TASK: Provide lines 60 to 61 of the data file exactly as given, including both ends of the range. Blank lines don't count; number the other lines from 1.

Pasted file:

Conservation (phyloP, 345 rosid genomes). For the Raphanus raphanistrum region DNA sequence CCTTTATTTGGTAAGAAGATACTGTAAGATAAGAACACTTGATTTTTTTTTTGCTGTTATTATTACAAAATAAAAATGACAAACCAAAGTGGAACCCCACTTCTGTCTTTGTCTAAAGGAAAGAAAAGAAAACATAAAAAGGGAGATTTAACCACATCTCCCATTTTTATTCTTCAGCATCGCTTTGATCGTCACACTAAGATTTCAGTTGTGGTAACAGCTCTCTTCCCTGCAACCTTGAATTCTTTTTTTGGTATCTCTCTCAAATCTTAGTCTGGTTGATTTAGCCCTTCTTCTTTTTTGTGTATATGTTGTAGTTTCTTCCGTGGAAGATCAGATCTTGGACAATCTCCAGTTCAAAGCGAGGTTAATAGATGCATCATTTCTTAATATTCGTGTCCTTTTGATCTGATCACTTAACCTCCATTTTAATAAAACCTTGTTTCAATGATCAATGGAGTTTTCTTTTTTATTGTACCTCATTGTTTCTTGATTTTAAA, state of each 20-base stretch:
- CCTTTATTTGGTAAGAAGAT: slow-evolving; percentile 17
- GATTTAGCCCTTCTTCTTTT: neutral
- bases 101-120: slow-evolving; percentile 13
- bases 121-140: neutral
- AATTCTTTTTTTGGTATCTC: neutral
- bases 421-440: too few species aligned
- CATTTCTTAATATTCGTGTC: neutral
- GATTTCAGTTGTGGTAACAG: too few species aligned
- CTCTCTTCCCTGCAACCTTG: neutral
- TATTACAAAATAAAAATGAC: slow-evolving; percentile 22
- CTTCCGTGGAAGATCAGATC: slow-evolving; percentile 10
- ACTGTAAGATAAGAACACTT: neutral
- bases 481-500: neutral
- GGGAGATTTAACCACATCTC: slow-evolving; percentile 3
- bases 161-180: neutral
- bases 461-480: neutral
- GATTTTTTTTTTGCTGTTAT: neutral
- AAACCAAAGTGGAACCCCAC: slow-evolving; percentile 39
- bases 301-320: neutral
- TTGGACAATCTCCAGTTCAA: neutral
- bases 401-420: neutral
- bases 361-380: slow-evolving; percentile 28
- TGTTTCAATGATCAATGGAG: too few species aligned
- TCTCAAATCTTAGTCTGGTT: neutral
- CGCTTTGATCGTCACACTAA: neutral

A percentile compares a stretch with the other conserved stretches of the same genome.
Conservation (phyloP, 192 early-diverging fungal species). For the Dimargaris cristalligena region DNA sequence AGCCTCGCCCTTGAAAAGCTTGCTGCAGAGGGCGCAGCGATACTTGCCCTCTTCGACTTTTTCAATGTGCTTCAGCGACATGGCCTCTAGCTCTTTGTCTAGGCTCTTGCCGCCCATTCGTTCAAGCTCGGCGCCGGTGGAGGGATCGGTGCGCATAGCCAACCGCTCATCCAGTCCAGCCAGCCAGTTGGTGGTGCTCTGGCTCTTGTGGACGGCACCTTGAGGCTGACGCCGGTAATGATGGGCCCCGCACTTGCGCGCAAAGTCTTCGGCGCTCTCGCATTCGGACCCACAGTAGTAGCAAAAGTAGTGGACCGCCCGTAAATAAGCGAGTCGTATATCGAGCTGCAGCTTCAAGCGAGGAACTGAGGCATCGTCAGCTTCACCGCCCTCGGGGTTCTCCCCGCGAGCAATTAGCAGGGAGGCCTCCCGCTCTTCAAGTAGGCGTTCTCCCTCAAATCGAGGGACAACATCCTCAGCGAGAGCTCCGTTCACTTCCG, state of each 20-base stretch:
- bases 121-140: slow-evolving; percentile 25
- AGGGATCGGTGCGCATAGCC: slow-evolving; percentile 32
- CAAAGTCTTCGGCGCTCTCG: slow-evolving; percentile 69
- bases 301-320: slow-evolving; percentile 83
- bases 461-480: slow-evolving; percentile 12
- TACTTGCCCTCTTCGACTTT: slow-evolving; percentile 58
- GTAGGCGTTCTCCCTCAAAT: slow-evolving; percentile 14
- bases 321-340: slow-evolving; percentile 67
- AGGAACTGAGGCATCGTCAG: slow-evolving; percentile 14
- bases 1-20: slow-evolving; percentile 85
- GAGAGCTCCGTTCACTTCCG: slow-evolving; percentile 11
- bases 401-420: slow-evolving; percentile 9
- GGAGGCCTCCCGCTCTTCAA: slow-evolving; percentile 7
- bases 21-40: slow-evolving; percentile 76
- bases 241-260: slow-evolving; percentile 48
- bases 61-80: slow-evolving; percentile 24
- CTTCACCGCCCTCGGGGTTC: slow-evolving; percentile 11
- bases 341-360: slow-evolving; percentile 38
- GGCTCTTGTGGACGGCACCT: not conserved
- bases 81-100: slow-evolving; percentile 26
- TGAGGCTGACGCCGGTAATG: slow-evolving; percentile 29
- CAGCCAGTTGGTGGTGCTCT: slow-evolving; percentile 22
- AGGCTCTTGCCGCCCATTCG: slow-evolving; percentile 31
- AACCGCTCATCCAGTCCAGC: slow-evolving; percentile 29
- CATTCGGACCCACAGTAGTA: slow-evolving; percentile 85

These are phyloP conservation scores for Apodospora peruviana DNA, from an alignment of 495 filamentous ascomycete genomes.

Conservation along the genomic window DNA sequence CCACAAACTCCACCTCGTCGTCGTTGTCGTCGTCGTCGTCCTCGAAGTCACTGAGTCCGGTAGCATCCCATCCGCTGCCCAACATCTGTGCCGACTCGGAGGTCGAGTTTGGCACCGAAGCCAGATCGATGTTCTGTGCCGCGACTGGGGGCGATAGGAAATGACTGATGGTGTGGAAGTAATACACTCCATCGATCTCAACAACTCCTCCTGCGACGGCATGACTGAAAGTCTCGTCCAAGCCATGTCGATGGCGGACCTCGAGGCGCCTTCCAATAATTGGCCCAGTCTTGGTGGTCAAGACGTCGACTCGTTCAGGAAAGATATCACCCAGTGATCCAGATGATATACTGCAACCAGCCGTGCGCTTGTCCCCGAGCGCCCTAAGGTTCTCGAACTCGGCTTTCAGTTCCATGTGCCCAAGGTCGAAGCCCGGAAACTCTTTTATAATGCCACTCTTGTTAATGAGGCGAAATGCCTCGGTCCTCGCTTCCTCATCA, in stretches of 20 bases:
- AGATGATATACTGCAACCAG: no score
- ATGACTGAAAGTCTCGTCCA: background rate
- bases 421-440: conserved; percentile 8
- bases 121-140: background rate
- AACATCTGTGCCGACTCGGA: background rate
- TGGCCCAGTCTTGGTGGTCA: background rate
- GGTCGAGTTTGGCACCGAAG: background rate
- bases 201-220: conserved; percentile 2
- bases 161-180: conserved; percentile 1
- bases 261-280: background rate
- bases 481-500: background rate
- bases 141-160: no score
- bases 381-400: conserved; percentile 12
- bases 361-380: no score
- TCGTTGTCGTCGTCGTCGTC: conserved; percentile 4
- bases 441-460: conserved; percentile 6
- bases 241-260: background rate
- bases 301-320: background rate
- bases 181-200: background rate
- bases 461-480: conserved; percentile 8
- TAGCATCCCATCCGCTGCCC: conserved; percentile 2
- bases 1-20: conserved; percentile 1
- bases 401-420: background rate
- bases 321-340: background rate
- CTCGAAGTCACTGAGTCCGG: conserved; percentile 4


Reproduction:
- AACATCTGTGCCGACTCGGA: background rate
- TGGCCCAGTCTTGGTGGTCA: background rate